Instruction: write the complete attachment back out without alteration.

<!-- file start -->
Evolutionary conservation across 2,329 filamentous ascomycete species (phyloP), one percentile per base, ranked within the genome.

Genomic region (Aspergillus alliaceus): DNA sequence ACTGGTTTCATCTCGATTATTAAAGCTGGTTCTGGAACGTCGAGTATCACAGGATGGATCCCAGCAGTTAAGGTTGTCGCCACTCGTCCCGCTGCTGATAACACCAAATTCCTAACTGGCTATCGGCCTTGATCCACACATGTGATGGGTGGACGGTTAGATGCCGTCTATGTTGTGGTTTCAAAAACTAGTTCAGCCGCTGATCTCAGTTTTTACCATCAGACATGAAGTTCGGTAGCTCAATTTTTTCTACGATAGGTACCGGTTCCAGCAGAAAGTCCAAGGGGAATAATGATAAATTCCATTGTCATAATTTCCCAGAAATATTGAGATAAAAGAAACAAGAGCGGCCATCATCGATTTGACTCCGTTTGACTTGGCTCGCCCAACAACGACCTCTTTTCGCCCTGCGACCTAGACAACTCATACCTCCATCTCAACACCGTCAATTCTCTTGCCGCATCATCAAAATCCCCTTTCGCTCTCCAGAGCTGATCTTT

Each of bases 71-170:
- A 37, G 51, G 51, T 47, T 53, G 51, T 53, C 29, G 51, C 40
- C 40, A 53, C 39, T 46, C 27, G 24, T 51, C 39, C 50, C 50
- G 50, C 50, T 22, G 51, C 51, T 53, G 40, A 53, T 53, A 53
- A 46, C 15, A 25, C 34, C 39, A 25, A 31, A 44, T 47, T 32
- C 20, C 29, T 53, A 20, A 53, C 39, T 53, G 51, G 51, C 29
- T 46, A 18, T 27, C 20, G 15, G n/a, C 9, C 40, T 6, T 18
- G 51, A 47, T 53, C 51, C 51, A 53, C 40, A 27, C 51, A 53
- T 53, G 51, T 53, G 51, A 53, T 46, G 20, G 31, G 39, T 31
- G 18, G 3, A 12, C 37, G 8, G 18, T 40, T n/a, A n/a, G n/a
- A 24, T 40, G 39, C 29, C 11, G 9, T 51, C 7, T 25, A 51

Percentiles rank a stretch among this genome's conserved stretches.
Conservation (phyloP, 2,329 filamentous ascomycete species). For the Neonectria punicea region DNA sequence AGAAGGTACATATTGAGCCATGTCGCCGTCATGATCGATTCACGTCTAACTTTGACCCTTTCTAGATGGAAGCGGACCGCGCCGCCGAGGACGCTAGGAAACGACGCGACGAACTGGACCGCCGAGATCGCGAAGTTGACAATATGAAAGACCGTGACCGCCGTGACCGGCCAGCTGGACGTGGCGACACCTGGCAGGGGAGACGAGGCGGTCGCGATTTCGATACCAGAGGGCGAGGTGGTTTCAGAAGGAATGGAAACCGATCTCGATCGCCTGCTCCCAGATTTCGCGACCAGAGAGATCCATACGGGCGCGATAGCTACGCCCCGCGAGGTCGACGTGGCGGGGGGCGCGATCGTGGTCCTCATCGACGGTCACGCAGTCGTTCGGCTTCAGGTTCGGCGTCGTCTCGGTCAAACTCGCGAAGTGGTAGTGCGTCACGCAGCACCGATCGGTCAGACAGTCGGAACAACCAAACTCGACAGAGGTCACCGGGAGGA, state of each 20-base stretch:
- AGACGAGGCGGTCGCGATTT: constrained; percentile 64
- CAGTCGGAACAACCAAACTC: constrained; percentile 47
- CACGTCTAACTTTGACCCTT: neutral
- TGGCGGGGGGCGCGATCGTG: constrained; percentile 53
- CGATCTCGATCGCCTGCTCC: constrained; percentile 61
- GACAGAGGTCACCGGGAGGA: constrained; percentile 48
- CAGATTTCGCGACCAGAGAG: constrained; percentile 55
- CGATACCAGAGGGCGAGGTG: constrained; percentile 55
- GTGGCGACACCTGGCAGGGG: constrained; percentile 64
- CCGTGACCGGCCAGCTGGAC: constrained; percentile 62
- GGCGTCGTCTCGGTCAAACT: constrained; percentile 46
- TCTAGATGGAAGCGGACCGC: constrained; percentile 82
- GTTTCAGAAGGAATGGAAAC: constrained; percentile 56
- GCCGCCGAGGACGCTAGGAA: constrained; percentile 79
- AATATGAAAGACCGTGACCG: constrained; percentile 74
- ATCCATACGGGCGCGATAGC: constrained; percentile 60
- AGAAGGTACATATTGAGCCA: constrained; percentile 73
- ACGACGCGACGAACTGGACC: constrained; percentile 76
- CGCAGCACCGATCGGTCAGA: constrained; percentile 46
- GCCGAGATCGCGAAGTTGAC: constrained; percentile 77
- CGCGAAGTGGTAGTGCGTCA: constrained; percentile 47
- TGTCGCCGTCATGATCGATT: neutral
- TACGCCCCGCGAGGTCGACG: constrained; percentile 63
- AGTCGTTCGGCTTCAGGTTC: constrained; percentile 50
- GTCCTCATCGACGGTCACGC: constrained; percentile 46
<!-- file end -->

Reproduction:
Evolutionary conservation across 2,329 filamentous ascomycete species (phyloP), one percentile per base, ranked within the genome.

Genomic region (Aspergillus alliaceus): DNA sequence ACTGGTTTCATCTCGATTATTAAAGCTGGTTCTGGAACGTCGAGTATCACAGGATGGATCCCAGCAGTTAAGGTTGTCGCCACTCGTCCCGCTGCTGATAACACCAAATTCCTAACTGGCTATCGGCCTTGATCCACACATGTGATGGGTGGACGGTTAGATGCCGTCTATGTTGTGGTTTCAAAAACTAGTTCAGCCGCTGATCTCAGTTTTTACCATCAGACATGAAGTTCGGTAGCTCAATTTTTTCTACGATAGGTACCGGTTCCAGCAGAAAGTCCAAGGGGAATAATGATAAATTCCATTGTCATAATTTCCCAGAAATATTGAGATAAAAGAAACAAGAGCGGCCATCATCGATTTGACTCCGTTTGACTTGGCTCGCCCAACAACGACCTCTTTTCGCCCTGCGACCTAGACAACTCATACCTCCATCTCAACACCGTCAATTCTCTTGCCGCATCATCAAAATCCCCTTTCGCTCTCCAGAGCTGATCTTT

Each of bases 71-170:
- A 37, G 51, G 51, T 47, T 53, G 51, T 53, C 29, G 51, C 40
- C 40, A 53, C 39, T 46, C 27, G 24, T 51, C 39, C 50, C 50
- G 50, C 50, T 22, G 51, C 51, T 53, G 40, A 53, T 53, A 53
- A 46, C 15, A 25, C 34, C 39, A 25, A 31, A 44, T 47, T 32
- C 20, C 29, T 53, A 20, A 53, C 39, T 53, G 51, G 51, C 29
- T 46, A 18, T 27, C 20, G 15, G n/a, C 9, C 40, T 6, T 18
- G 51, A 47, T 53, C 51, C 51, A 53, C 40, A 27, C 51, A 53
- T 53, G 51, T 53, G 51, A 53, T 46, G 20, G 31, G 39, T 31
- G 18, G 3, A 12, C 37, G 8, G 18, T 40, T n/a, A n/a, G n/a
- A 24, T 40, G 39, C 29, C 11, G 9, T 51, C 7, T 25, A 51

Percentiles rank a stretch among this genome's conserved stretches.
Conservation (phyloP, 2,329 filamentous ascomycete species). For the Neonectria punicea region DNA sequence AGAAGGTACATATTGAGCCATGTCGCCGTCATGATCGATTCACGTCTAACTTTGACCCTTTCTAGATGGAAGCGGACCGCGCCGCCGAGGACGCTAGGAAACGACGCGACGAACTGGACCGCCGAGATCGCGAAGTTGACAATATGAAAGACCGTGACCGCCGTGACCGGCCAGCTGGACGTGGCGACACCTGGCAGGGGAGACGAGGCGGTCGCGATTTCGATACCAGAGGGCGAGGTGGTTTCAGAAGGAATGGAAACCGATCTCGATCGCCTGCTCCCAGATTTCGCGACCAGAGAGATCCATACGGGCGCGATAGCTACGCCCCGCGAGGTCGACGTGGCGGGGGGCGCGATCGTGGTCCTCATCGACGGTCACGCAGTCGTTCGGCTTCAGGTTCGGCGTCGTCTCGGTCAAACTCGCGAAGTGGTAGTGCGTCACGCAGCACCGATCGGTCAGACAGTCGGAACAACCAAACTCGACAGAGGTCACCGGGAGGA, state of each 20-base stretch:
- AGACGAGGCGGTCGCGATTT: constrained; percentile 64
- CAGTCGGAACAACCAAACTC: constrained; percentile 47
- CACGTCTAACTTTGACCCTT: neutral
- TGGCGGGGGGCGCGATCGTG: constrained; percentile 53
- CGATCTCGATCGCCTGCTCC: constrained; percentile 61
- GACAGAGGTCACCGGGAGGA: constrained; percentile 48
- CAGATTTCGCGACCAGAGAG: constrained; percentile 55
- CGATACCAGAGGGCGAGGTG: constrained; percentile 55
- GTGGCGACACCTGGCAGGGG: constrained; percentile 64
- CCGTGACCGGCCAGCTGGAC: constrained; percentile 62
- GGCGTCGTCTCGGTCAAACT: constrained; percentile 46
- TCTAGATGGAAGCGGACCGC: constrained; percentile 82
- GTTTCAGAAGGAATGGAAAC: constrained; percentile 56
- GCCGCCGAGGACGCTAGGAA: constrained; percentile 79
- AATATGAAAGACCGTGACCG: constrained; percentile 74
- ATCCATACGGGCGCGATAGC: constrained; percentile 60
- AGAAGGTACATATTGAGCCA: constrained; percentile 73
- ACGACGCGACGAACTGGACC: constrained; percentile 76
- CGCAGCACCGATCGGTCAGA: constrained; percentile 46
- GCCGAGATCGCGAAGTTGAC: constrained; percentile 77
- CGCGAAGTGGTAGTGCGTCA: constrained; percentile 47
- TGTCGCCGTCATGATCGATT: neutral
- TACGCCCCGCGAGGTCGACG: constrained; percentile 63
- AGTCGTTCGGCTTCAGGTTC: constrained; percentile 50
- GTCCTCATCGACGGTCACGC: constrained; percentile 46